Grief reactions and impact of patient death on pediatric oncologists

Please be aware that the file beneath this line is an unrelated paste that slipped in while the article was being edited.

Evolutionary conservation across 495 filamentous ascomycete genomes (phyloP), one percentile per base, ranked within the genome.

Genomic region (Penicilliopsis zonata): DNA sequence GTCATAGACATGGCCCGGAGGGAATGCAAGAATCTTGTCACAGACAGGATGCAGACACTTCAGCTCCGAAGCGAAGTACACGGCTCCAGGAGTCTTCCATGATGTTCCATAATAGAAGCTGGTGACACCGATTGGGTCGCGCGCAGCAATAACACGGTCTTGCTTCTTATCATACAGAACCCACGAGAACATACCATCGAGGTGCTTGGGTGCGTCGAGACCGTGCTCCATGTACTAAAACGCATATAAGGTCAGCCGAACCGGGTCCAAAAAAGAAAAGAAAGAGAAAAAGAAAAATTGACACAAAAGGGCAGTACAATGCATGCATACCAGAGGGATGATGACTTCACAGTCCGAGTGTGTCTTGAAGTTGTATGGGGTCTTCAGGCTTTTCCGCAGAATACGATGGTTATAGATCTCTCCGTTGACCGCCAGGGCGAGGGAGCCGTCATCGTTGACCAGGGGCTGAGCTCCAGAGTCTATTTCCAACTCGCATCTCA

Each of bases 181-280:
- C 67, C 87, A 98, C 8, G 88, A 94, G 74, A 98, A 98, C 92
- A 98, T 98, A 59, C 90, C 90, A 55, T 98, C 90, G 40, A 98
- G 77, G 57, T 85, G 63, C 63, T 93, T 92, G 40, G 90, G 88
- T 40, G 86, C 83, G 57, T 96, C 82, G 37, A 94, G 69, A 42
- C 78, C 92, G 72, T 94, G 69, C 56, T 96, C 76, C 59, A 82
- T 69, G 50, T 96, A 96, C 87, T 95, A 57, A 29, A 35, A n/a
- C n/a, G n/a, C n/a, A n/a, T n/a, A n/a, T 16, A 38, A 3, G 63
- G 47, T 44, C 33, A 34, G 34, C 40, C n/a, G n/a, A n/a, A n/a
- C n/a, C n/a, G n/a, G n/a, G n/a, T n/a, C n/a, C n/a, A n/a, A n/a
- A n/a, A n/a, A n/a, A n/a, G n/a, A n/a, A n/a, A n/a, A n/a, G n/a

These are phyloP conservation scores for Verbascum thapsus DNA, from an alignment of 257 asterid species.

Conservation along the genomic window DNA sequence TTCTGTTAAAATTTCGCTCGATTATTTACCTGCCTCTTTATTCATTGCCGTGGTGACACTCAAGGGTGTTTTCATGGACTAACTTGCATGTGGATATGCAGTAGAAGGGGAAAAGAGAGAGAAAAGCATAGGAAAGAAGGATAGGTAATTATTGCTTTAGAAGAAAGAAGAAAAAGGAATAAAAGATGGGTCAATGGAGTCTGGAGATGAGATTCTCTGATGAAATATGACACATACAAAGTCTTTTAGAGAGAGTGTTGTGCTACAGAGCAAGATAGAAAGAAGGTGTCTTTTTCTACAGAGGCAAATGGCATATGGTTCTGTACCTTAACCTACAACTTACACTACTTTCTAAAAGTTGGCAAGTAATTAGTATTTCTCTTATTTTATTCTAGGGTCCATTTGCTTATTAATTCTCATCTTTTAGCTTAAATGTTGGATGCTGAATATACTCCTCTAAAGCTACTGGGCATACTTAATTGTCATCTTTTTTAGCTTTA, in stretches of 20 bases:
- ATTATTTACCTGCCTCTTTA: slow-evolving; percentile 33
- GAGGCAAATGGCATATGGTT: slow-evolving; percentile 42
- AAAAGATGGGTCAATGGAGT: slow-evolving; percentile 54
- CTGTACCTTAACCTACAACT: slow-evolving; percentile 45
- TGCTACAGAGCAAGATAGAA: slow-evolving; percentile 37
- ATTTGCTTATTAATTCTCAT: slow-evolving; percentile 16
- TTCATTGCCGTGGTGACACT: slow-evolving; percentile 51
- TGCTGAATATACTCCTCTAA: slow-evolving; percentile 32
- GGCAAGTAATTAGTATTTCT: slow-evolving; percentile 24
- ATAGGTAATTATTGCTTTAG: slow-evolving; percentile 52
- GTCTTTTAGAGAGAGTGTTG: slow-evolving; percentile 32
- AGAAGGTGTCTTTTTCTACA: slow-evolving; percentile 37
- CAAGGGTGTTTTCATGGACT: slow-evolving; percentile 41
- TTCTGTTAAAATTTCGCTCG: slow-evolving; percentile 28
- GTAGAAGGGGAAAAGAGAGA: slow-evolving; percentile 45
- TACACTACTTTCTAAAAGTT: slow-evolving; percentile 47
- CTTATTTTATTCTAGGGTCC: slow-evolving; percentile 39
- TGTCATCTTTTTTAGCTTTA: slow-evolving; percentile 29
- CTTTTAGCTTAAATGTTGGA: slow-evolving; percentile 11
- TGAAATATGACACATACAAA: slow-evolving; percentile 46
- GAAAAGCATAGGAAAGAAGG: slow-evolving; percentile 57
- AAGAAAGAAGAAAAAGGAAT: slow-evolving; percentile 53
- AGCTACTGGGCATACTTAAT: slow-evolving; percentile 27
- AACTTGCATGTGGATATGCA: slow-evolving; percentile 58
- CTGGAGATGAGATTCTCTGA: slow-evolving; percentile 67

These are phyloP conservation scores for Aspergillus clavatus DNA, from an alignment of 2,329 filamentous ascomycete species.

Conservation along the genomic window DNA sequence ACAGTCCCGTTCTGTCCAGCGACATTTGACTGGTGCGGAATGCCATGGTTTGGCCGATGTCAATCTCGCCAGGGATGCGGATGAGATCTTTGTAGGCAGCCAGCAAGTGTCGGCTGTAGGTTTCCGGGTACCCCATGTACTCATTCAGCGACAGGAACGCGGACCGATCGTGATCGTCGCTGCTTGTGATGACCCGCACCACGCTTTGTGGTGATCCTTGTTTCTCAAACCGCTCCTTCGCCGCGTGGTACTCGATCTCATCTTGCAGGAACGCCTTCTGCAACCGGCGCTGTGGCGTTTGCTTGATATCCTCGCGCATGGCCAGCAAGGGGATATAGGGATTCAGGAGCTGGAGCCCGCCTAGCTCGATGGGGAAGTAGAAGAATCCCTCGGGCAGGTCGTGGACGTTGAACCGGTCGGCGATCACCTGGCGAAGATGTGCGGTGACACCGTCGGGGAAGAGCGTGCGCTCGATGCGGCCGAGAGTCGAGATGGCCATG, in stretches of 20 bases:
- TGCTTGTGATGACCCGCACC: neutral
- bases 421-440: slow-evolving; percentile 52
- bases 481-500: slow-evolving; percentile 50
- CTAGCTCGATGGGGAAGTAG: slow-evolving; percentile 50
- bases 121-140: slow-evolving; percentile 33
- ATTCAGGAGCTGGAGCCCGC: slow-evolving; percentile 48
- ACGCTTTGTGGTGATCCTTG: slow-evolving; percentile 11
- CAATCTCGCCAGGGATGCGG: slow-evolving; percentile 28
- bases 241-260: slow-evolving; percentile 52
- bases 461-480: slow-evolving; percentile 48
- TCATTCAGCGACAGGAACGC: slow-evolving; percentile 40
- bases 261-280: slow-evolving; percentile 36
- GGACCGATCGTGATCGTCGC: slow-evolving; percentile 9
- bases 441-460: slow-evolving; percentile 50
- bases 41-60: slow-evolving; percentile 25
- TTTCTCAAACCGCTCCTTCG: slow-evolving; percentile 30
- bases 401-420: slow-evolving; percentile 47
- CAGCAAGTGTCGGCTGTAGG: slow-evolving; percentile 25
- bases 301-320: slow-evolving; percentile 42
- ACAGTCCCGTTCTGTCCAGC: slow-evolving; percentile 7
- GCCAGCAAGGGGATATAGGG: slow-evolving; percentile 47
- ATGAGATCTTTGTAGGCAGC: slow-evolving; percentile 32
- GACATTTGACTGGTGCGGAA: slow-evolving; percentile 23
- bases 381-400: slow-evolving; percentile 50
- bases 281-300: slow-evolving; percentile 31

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BACKGROUND: To examine pediatric oncologists' grief reactions to patient death, and the impact patient death has on their personal and professional lives. PROCEDURE: The grounded theory method was used. Data was collected between March 2012 and July 2012 at two academic centres in Canada. Twenty-one out of 34 eligible pediatric oncologists at different stages of their career were recruited and interviewed about their experiences with patient death. Inclusion criteria were: being able to speak English and having had a patient die in their care. The participants formed three groups of oncologists at different stages of career including: fellows, junior oncologists, and senior oncologists who varied in sub-specialties, gender, and ethnicities. RESULTS: Pediatric oncologists reported a range of reactions to patient death including sadness, crying, sleep loss, exhaustion, feeling physically ill, and a sense of personal loss. They also reported self-questioning, guilt, feelings of failure and helplessness. The impact of these deaths had personal consequences that ranged from irritability at home, feeling disconnected from family members and friends, and becoming more desensitized towards death, to gaining a greater and more appreciative perspective on life. Professional impacts included concern about turnover or burnout at work and improving holistic care as a result of patient deaths. CONCLUSIONS: Grief over patient death and the emotional labour involved in these losses are a robust part of the pediatric oncology workplace and have major impacts on pediatric oncologist's personal and professional lives. Interventions that focus on how to help pediatric oncologists deal with these reactions are needed.
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